Shoot this recovery vehicle to the moon using a conventional rocket powered trans-lunar injection stage to save time, no need to fire up the ion thrusters until we catch the lance.
I discovered that getting a model into Kerbal is horrendously difficult. I'll scout around for parts that approximate the shields they used to house the Evas and report back if anything turns up. I'm pretty busy with my day job so it will be a week or so. There is a grappling hook add on so, assuming it's reasonably easy to use, it will be a comparative doddle. Making the stages fly apart like they did in 3.0 will be harder, I tend to build linear stages that decouple using the next engine but it won't be insurmountable.
If anything, the actual flight will be easy by comparison if I can nail down the timing.
Kerbal isn't ideal for this, you can't warp while your engines are running so you'd have to do a week of burns IRL-time.
With Nerv it always feels like "shit guys we need to get the lance back RIGHT NOW", though.
>Space programs were probably one of many avenues of development scrapped and abandoned post- 2nd Impact.
Nerv at least has access to observation satellites and space weapons. They use them again Sahaquiel in the TV series.
>Nerv at least has access to observation satellites and space weapons
I got the feeling those were turned over to NERV after 2nd Impact by the US and others.
What about the Lunar craft (never mind the base) in 2.0?
I like to add something about the 3.33 spacecrafts. The 10 second per rocket stage is pretty stupid, but structurally I can see why they built up the vehicle the way they did.
An EVA is already pretty fucking heavy as far as payloads go, you'll probably need a Saturn V class moonshot rocket to launch that payload. There is absolutely no way you could launch an EVA along with its giant three stage orbital manoeuvring vehicles in one shot.
Instead Nerv went for a modular design - each of those triangular sections that made up the vehicle looks to be identical. Each could then be launched separately, docked together in space with the EVA to be assembled into the complete package.
So for each EVA + spacecraft combination we have:
one launch for EVA
one or more launchers for space assembly hardware
four launches for first stage rocket modules
two launchers for second stage rocket modules
two launchers for re-entry braking stage
Times two for two EVAs
Oh I forgot about them. I guess NERV does have its own space program then.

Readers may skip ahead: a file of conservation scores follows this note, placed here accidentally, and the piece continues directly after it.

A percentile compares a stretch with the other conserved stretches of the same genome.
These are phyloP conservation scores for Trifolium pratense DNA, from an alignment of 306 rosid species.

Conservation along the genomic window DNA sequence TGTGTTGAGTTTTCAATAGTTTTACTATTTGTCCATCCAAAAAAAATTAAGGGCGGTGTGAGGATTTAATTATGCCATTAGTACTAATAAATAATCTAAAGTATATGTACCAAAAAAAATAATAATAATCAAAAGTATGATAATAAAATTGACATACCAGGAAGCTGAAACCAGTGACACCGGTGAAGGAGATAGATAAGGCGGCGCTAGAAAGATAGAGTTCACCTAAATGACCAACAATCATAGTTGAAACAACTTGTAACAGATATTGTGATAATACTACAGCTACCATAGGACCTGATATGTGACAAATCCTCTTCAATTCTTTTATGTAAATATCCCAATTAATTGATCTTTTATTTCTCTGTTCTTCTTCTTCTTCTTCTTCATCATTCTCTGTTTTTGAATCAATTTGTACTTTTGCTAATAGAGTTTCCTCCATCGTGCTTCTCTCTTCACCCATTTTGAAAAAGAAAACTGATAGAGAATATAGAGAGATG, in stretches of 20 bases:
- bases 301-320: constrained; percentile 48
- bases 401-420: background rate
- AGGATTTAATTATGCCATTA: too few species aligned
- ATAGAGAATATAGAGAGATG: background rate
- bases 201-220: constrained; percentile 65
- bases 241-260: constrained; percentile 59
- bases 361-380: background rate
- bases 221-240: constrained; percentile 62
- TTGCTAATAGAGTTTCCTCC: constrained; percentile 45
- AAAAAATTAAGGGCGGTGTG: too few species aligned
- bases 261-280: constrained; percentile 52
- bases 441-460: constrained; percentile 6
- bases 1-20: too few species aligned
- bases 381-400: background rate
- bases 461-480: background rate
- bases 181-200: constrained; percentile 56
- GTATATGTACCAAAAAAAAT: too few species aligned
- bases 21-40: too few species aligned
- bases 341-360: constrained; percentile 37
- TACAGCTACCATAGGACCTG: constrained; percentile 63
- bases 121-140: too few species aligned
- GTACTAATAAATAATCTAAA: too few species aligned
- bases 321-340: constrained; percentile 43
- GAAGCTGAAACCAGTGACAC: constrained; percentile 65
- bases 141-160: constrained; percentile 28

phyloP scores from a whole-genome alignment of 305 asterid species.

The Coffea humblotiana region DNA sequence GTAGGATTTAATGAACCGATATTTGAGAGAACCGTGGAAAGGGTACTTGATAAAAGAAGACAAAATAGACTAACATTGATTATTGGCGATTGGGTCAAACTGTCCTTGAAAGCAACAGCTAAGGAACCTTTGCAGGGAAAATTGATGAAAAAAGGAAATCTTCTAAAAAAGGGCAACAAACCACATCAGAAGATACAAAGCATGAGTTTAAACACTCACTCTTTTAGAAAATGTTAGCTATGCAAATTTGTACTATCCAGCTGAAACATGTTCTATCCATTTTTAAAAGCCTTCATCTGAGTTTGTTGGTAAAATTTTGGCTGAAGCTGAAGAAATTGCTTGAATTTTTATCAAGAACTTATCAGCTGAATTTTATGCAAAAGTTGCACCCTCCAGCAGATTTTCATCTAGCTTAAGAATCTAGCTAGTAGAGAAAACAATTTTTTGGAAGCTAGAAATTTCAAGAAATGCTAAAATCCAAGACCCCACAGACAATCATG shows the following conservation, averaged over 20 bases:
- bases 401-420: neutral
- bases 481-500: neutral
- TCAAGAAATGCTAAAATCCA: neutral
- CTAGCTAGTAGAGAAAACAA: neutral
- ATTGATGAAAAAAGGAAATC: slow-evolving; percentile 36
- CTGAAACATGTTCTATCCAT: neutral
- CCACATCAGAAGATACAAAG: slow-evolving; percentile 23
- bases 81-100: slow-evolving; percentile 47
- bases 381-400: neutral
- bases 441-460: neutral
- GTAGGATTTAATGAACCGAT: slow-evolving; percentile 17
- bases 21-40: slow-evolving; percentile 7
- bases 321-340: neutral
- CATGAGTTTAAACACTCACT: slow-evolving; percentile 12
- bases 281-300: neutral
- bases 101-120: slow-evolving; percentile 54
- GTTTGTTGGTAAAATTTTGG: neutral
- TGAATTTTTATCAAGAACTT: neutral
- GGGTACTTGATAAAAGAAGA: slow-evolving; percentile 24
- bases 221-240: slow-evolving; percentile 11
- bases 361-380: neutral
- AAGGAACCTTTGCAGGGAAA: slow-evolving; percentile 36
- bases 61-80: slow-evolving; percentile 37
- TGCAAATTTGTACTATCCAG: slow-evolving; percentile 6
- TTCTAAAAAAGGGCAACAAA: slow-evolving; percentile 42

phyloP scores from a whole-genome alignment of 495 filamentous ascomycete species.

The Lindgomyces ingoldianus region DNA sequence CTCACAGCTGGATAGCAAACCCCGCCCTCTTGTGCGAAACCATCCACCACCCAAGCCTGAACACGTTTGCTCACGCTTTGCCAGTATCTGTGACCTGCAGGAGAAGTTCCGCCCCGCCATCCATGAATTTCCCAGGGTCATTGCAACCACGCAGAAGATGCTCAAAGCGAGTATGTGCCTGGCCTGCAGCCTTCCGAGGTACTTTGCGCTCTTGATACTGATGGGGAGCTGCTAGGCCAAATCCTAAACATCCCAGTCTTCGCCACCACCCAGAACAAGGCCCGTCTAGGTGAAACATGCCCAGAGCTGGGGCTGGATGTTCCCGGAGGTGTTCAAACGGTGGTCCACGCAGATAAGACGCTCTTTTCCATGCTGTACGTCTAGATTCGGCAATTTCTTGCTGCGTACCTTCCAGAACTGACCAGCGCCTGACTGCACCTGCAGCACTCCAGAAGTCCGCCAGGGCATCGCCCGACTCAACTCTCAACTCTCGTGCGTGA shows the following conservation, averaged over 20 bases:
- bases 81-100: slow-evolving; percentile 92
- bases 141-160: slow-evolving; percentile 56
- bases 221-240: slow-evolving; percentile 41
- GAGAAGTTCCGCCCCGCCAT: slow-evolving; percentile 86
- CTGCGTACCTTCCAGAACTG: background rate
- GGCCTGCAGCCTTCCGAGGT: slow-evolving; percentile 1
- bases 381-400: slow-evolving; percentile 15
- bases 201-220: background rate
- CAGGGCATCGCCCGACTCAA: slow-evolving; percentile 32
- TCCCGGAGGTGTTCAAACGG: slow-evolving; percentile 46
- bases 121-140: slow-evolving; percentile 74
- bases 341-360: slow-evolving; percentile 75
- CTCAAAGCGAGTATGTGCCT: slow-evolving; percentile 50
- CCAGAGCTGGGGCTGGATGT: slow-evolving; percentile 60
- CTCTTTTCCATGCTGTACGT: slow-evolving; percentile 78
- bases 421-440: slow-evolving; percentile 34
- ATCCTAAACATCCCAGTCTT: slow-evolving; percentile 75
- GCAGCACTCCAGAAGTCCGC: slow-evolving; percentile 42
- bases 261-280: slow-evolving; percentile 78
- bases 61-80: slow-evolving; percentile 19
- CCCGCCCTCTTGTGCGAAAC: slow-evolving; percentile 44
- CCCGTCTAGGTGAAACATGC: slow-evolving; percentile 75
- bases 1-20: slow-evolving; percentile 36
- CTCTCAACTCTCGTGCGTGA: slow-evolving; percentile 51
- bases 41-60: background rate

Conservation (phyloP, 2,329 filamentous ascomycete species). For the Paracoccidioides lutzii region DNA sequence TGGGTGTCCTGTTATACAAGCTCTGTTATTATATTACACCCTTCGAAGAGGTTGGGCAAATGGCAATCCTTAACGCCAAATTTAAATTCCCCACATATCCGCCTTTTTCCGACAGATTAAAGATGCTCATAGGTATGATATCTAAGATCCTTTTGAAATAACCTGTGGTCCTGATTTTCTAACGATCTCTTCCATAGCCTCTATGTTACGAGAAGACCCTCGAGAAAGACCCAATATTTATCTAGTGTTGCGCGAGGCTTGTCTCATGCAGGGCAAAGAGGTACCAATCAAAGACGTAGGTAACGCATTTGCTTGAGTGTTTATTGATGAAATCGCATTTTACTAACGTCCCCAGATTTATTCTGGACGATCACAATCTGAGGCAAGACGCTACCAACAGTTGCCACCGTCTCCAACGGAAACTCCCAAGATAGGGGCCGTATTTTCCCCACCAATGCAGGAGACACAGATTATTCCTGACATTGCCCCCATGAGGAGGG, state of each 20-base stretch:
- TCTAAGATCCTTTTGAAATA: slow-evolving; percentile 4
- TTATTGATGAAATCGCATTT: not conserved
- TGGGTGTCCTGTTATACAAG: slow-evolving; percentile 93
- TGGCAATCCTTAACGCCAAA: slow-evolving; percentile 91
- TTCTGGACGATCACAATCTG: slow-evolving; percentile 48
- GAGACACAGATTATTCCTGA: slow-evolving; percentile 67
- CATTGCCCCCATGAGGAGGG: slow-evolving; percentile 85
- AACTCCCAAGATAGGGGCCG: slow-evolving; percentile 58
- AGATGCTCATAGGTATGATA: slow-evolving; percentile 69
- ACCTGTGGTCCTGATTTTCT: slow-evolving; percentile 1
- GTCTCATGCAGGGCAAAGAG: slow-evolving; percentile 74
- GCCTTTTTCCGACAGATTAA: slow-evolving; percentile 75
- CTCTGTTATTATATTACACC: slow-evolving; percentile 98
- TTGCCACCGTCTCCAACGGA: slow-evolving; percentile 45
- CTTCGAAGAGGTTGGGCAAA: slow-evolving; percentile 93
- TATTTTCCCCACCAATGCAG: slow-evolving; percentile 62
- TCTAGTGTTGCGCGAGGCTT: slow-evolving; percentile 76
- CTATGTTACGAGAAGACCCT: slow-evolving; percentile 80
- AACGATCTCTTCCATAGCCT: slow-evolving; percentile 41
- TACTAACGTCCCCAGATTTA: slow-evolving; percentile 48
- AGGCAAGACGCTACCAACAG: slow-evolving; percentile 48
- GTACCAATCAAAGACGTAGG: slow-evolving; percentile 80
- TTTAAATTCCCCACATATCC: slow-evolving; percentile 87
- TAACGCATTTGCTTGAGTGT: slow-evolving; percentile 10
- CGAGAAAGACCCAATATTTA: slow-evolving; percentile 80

That's just Rebuild retardation.
I think the whole 10 second stage bit is because it would get a bit boring watching multi minute burns.
Can we say it's Rebuild only? Or is there evidence of that in the TV series?
>You mean like every time an Angel attacks and trashes an EVA and/or the city?
That's expected, and Tokyo-3 is a fortress. Launching a orbital recovery mission for a large object isn't something that can be done on short notice. The Angels are coming quick. Hell, after Second Impactu who knows how many launch sites remain in the world?
No but if you were already going to build a modular vehicle why would you build it like that. Why not:
One single set of rocket engines at the end
Fuel modules above it for structure.
More modular fuel modules around the centre core.
When you fire the rocket, have pumps pump the fuel from outer fuel modules into the centre. Then once the outer modules are empty jettison those to lighten the vehicle. You can have the spacecraft like an onion with layers of spent fuel tanks shed one after another until you're left with just the narrow core.
Learn2Asparagus Staging Nerv.
Use an Eva cable. They're made of plot stuff.
There's no evidence of a lunar base in the TV series. However, while I might be wrong, I seem to remember the Jet Alone trials in the TV series taking place at a launch site/space port in Old Tokyo, which would suggest a big space industry in pre-Second Impact Japan.
Why don't they just use those reactionless AT-Field thrusters at the start of 3.33? WILLE have that technology, they use it on AAA Wunder.
That is at least 15 years in the future.
Because it's Rebuild. and that's shit.
Why don't they just use a mass production Eva to retrieve it?
>using kaworu to retrieve the lance that killed him
>15 years in the future of a different timeline
This. It always bothers me how people are often stuck in the mindset of needing to send everything all at once from Earth to destination or go bust when it comes to talking about armchair missions. The whole one-way trip to Mars thing is one of the louder things in particular. If it is technically possible to send a craft full of humans to Mars, it shouldn't be a stretch to launch a few planetary escape vehicles over as well. Fuel, vehicle parts, and vehicle assembly equipment could be launched up and assembled in orbit, shipped over, and then landed (which I'll admit is the real tricky part) on the surface to establish a cold-feet fallback.
It's because of the success of Apollo, it kind of stuck in people's mind and everyone intuitively thinks that's how you do deep space missions.
Not me though I firmly believe in modular missions.
> far beyond anyone with the resources to complain about the post critical nuclear fuel embedded in their hut before they succumb to I131 poisoning
Heh, excellent thread OP.
Given that the space shuttle's maneuvering thrusters are visible beyond the asteroid belt and track exoplanets tens of thousands of light years away by the dimming as they pass their respective stars, I think we can reasonably order an observatory or two to find the thing.
>the new operating system specifically ignores commands to make the reactor blow up.